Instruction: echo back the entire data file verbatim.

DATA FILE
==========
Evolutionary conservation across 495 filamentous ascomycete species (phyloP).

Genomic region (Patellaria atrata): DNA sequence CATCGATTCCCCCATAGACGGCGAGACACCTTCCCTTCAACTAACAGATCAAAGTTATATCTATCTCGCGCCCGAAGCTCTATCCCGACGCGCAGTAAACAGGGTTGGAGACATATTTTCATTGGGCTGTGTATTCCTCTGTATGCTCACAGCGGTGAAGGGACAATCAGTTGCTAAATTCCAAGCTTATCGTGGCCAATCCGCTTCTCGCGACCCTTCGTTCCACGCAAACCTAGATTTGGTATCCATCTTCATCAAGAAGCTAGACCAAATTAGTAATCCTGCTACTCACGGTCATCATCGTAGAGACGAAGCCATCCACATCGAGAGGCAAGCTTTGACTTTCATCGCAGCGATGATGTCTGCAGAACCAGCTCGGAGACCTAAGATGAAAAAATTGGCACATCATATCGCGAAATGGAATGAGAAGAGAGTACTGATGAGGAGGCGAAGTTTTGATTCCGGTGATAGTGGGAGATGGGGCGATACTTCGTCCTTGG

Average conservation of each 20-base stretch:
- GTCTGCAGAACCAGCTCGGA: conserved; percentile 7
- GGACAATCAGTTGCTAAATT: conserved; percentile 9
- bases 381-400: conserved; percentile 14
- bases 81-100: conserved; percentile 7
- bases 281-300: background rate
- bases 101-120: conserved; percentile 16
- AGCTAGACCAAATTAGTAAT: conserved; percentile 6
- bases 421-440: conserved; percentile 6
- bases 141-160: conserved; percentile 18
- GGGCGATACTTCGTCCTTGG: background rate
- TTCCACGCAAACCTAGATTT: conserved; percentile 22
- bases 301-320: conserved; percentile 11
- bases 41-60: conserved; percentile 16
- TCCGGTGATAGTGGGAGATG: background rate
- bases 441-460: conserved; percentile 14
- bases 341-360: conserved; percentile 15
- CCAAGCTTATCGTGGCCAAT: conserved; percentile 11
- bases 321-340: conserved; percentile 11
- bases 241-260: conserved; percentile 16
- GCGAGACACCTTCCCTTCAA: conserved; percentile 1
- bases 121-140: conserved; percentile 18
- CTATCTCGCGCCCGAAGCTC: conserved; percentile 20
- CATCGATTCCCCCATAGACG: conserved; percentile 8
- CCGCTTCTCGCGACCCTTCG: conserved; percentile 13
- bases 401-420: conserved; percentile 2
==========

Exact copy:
Evolutionary conservation across 495 filamentous ascomycete species (phyloP).

Genomic region (Patellaria atrata): DNA sequence CATCGATTCCCCCATAGACGGCGAGACACCTTCCCTTCAACTAACAGATCAAAGTTATATCTATCTCGCGCCCGAAGCTCTATCCCGACGCGCAGTAAACAGGGTTGGAGACATATTTTCATTGGGCTGTGTATTCCTCTGTATGCTCACAGCGGTGAAGGGACAATCAGTTGCTAAATTCCAAGCTTATCGTGGCCAATCCGCTTCTCGCGACCCTTCGTTCCACGCAAACCTAGATTTGGTATCCATCTTCATCAAGAAGCTAGACCAAATTAGTAATCCTGCTACTCACGGTCATCATCGTAGAGACGAAGCCATCCACATCGAGAGGCAAGCTTTGACTTTCATCGCAGCGATGATGTCTGCAGAACCAGCTCGGAGACCTAAGATGAAAAAATTGGCACATCATATCGCGAAATGGAATGAGAAGAGAGTACTGATGAGGAGGCGAAGTTTTGATTCCGGTGATAGTGGGAGATGGGGCGATACTTCGTCCTTGG

Average conservation of each 20-base stretch:
- GTCTGCAGAACCAGCTCGGA: conserved; percentile 7
- GGACAATCAGTTGCTAAATT: conserved; percentile 9
- bases 381-400: conserved; percentile 14
- bases 81-100: conserved; percentile 7
- bases 281-300: background rate
- bases 101-120: conserved; percentile 16
- AGCTAGACCAAATTAGTAAT: conserved; percentile 6
- bases 421-440: conserved; percentile 6
- bases 141-160: conserved; percentile 18
- GGGCGATACTTCGTCCTTGG: background rate
- TTCCACGCAAACCTAGATTT: conserved; percentile 22
- bases 301-320: conserved; percentile 11
- bases 41-60: conserved; percentile 16
- TCCGGTGATAGTGGGAGATG: background rate
- bases 441-460: conserved; percentile 14
- bases 341-360: conserved; percentile 15
- CCAAGCTTATCGTGGCCAAT: conserved; percentile 11
- bases 321-340: conserved; percentile 11
- bases 241-260: conserved; percentile 16
- GCGAGACACCTTCCCTTCAA: conserved; percentile 1
- bases 121-140: conserved; percentile 18
- CTATCTCGCGCCCGAAGCTC: conserved; percentile 20
- CATCGATTCCCCCATAGACG: conserved; percentile 8
- CCGCTTCTCGCGACCCTTCG: conserved; percentile 13
- bases 401-420: conserved; percentile 2